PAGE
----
SEO for job hunters

Search Engine Optimization, or SEO, is the “magic” that causes a web page to have a good position in search results. It’s not really magic, but methodical research into search behavior and application of best practices to improve your site’s chances.

This can be done during job hunting, too. The first step is to understand what your desired audience is looking for.

The base component of SEO is a search term, also called a keyword phrase. For local businesses, this is usually the “what” and “where” of how customers look for them. This is true also for job seekers.

On your regional news sites like, or national job boards like Career Builder or Monster Jobs, or a career social network like LinkedIn, employers are using specific words and phrases to describe what they want in a candidate, and what type of position they have available.

A careful study of these related job listings will reveal the commonly used wording. Highlight or make a list of the commonly used phrases that describe what you do, leaving out annoying ‘BS’ phrases like “self starter”. The more specific the better.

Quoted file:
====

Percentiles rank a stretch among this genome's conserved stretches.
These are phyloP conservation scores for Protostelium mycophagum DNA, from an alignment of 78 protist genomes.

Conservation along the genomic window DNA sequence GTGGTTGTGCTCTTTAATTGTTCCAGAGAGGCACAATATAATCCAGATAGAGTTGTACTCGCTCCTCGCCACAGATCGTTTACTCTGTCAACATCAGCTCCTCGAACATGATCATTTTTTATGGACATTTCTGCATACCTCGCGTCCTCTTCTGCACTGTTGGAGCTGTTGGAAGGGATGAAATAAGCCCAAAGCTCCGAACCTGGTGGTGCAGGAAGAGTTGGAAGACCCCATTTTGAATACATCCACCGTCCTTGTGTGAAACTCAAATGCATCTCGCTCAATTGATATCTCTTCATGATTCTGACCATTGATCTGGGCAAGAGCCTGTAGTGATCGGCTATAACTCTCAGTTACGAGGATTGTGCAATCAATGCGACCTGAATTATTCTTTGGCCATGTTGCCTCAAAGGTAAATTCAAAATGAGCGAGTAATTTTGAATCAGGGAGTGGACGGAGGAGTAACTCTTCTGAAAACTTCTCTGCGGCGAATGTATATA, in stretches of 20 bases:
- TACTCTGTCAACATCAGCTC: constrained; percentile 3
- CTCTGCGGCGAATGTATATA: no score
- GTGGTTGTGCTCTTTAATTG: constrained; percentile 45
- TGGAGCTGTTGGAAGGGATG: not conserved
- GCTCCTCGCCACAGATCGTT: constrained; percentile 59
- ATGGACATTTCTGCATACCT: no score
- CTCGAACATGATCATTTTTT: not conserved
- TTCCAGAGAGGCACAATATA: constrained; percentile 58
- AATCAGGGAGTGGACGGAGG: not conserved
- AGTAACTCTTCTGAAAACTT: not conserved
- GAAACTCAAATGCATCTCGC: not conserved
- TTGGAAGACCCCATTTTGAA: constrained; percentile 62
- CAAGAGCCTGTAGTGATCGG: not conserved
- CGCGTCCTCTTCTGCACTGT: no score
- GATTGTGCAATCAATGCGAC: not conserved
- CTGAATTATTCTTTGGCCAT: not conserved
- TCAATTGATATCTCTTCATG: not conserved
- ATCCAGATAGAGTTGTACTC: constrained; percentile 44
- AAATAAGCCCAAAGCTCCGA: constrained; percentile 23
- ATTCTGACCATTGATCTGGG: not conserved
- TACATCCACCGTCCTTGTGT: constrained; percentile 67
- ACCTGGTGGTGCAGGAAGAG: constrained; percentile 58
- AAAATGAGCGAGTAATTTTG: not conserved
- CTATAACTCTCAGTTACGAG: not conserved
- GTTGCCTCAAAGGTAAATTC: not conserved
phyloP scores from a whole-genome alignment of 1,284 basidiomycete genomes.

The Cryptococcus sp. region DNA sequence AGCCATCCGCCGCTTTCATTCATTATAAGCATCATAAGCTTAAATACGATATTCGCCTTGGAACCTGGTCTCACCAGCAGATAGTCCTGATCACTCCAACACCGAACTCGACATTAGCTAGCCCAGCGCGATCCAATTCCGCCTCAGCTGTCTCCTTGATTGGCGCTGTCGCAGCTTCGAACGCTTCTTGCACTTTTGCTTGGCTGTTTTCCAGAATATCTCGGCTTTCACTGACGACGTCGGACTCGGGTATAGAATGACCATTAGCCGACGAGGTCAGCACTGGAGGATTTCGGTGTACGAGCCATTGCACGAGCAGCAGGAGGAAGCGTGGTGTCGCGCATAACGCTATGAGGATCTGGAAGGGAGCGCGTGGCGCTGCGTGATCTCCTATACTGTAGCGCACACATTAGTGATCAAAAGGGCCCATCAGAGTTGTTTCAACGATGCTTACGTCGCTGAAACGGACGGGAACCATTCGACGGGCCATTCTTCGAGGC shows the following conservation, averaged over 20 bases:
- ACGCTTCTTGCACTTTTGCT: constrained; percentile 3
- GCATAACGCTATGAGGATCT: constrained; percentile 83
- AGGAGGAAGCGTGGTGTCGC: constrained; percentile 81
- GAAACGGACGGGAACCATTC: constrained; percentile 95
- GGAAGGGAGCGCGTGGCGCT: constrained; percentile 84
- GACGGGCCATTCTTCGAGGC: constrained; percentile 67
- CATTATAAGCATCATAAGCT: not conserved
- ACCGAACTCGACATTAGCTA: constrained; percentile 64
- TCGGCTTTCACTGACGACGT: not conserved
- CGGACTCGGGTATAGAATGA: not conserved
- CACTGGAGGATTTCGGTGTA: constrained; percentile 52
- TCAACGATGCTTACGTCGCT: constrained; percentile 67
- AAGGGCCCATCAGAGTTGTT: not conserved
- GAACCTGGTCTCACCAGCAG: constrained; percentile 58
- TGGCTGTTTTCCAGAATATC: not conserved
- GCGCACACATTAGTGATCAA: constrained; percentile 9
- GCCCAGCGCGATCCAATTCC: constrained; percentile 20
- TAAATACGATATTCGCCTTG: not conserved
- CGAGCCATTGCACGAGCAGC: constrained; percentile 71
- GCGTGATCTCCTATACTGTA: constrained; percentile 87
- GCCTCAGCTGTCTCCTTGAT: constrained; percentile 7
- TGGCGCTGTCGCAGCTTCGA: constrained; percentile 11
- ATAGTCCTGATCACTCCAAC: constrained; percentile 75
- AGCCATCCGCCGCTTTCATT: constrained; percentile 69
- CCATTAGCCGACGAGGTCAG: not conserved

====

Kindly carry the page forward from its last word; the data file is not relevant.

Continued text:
You’ve probably got your resume up on LinkedIn, and no doubt you’ve noticed the “objective” area near the top. That is a good prep for the SEO push.

Editor in Watchung NJ

Why not add some descriptors to narrow down what kind of editor you are? If you’re like me, you’d rather not go back to working 5 pm – 2 pm on a newspaper copy desk because the hours and pay suck, unless you’re the best like my friend Jon Briggs.

Magazine editor in Watchung NJ
Site content editor in Watchung NJ
Online news producer in Watchung NJ

You’re looking for the way prospective bosses you’d like to work for describe the skills and positions you’d like to do.

There is a code to it, specific words that are used and that are searched by bosses and headhunters when they are looking through a resume database for YOU. Hint: the words to use aren’t “self starter”. Self starter at what?

Fast, accurate headline writer


Just like in SEO, you have to think like your target audience and use those same words in your own resume and cover letter.

That gets you found, but then you have to convert that search result into a request for a phone interview.

So your resume should be fresh and focused on your most relevant accomplishments, and your cover letter should be brief and friendly, focusing on why you thought you’d be a good fit.

At each stage you need a strategy for standing out.

– Posted using BlogPress from my iPad